High school interns obtain useful skills before college
September 9, 2013
- During the past few months, several Natick High School seniors substituted 80 hours of unpaid volunteer work at the Natick Soldier Research, Development and Engineering Center for their last term of academic classes.
NATICK, Mass. (Sept. 9, 2013) -- U.S. Army Natick Soldier Systems Center recently participated in another successful year of integrating high school students into an internship exchange program.
During the past few months, several Natick High School seniors substituted 80 hours of unpaid volunteer work at the Natick Soldier Research, Development and Engineering Center for their last term of academic classes.
The NSRDEC internship program started when Donna Bulger, National Defense Education Program outreach coordinator, partnered with NHS four years ago.
Bulger was originally approached by Doug Scott, a robotics teacher at NHS. He discussed the possibility of receiving funding for several projects he was conducting with students. Intrigued by his work, Bulger agreed. Since then the two have remained in frequent contact.
"It got to a point where I could go into the old high school and the robotics kids would say, 'Oh, you want Mr. Scott. Let me bring you to his room,'" Bulger said.
After being introduced to Scott, Bulger acquainted herself with many of the other teachers at the school. This included the career counselor overseeing the Natick High School internship Program, Lisa De Palo.
Adam Azanow, a student participant in the program, chose to intern in business process operations at NSRDEC. His goal was to gain a better understanding of business and finance, two topics that he plans to study at Massachusetts Maritime Academy next year.
"I really like the concept behind hands-on experiences and working in the real world, because you can only learn so much in the classroom," Azanow said.
Azanow was originally working on an engineering project with Doug Scott when he learned about the intern position.
Although Azanow's internship hours were spent on the installation, several students made the decision to intern with Doug Scott at the high school. They have been working on an MIT ice search and rescue robot project that Donna Bulger has provided funding for.
"Every time someone reports a hole in the ice, the fire department has to go investigate," Azanow said. "Towns don't have a lot of money to train scuba divers, and ice diving is very dangerous. The robots are used to search and locate if anything has gone through the ice without putting human life in danger. One robot drives across the ice and lowers the (remotely operated) vehicle."
The students received the grant for the project in September and have been working on the robots since May 2012. Azanow said that after his internship ends he plans to return to school to help his classmates complete the project.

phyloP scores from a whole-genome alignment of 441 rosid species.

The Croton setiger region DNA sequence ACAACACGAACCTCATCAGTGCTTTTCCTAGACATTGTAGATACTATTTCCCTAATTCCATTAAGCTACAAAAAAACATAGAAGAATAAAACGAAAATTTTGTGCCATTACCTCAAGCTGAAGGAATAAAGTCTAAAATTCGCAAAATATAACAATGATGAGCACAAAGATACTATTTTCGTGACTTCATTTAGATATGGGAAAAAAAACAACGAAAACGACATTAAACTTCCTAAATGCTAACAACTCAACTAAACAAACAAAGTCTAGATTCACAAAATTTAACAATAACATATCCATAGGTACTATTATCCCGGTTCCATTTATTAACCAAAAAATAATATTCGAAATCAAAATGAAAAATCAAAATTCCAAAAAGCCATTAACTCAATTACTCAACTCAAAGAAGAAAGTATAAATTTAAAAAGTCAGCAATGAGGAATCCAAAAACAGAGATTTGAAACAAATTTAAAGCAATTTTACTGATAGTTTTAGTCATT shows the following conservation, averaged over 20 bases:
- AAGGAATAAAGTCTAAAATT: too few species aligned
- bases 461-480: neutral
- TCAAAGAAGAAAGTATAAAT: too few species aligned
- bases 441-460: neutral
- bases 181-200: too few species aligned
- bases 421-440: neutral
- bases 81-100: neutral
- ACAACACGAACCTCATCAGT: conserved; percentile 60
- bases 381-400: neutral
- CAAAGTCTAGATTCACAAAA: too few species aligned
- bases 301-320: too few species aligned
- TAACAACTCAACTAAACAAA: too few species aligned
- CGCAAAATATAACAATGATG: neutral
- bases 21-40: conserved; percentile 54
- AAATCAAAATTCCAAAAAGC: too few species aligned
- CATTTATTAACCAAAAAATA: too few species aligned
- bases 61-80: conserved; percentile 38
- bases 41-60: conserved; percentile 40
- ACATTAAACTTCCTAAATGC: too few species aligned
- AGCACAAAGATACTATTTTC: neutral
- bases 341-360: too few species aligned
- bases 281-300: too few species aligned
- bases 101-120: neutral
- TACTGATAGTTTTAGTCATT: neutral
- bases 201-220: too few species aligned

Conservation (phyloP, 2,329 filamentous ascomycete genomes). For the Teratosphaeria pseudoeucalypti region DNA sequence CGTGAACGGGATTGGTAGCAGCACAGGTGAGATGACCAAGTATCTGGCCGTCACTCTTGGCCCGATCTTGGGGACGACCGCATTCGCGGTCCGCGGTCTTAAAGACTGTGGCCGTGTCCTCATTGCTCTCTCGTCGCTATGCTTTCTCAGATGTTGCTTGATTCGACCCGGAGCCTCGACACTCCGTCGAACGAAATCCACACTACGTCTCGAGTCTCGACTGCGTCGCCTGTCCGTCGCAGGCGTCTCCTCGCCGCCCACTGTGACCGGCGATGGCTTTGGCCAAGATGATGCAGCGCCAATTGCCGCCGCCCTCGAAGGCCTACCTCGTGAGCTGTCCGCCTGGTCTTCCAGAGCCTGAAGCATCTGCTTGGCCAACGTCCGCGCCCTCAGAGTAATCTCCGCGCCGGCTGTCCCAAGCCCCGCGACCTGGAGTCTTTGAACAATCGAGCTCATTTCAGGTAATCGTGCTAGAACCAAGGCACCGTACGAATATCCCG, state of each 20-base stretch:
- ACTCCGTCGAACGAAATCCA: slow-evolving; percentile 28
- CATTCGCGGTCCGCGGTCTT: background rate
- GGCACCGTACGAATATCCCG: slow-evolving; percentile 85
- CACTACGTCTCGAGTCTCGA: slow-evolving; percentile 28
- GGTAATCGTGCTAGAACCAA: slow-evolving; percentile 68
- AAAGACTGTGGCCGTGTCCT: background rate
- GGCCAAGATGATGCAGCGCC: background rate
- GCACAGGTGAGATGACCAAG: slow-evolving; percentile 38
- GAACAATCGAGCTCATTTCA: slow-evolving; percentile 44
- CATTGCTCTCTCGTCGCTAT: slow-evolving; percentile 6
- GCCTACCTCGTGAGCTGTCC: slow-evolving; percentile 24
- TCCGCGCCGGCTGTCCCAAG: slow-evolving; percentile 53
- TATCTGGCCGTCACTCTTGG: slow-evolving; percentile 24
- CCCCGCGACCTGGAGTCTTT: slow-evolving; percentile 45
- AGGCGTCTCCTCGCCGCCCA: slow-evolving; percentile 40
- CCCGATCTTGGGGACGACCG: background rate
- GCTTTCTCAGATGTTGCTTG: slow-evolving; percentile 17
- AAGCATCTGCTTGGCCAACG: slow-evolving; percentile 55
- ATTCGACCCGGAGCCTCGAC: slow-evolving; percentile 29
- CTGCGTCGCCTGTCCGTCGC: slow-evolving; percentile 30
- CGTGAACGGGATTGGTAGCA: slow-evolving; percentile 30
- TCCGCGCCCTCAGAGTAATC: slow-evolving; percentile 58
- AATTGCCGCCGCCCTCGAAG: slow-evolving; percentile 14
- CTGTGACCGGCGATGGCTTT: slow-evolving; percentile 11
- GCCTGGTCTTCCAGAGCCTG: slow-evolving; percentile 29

Whether students are interning on the installation or at the high school, people on either side of the NHS internship program recognize the importance of NSRDEC's participation.
"I think it is a great opportunity for students to get a real application for whatever career field they are interested in," said Ginger Rettie of the Natick Soldier Systems Center Civilian Personnel Advisory Center. "Students are getting something that I think is priceless, because a lot of times with the types of projects managers are working on, it's more intensive and they have time to actually work with the students and show them a real-world application of what they are studying."
Bulger emphasized the importance of reaching out to children at a young age to keep this internship program alive.
"I think we are really beginning to see the value of giving high school students experiences that help them form good academic choices," Bulger said. "Then they can come back to see us for jobs later on. That's our ultimate goal."
Adrienne Gagne was a NHS intern who worked in the NSRDEC Public Affairs Office.
NSRDEC is part of the U.S. Army Research, Development and Engineering Command, which has the mission to develop technology and engineering solutions for America's Soldiers.
RDECOM is a major subordinate command of the U.S. Army Materiel Command. AMC is the Army's premier provider of materiel readiness -- technology, acquisition support, materiel development, logistics power projection, and sustainment -- to the total force, across the spectrum of joint military operations. If a Soldier shoots it, drives it, flies it, wears it, eats it or communicates with it, AMC provides it.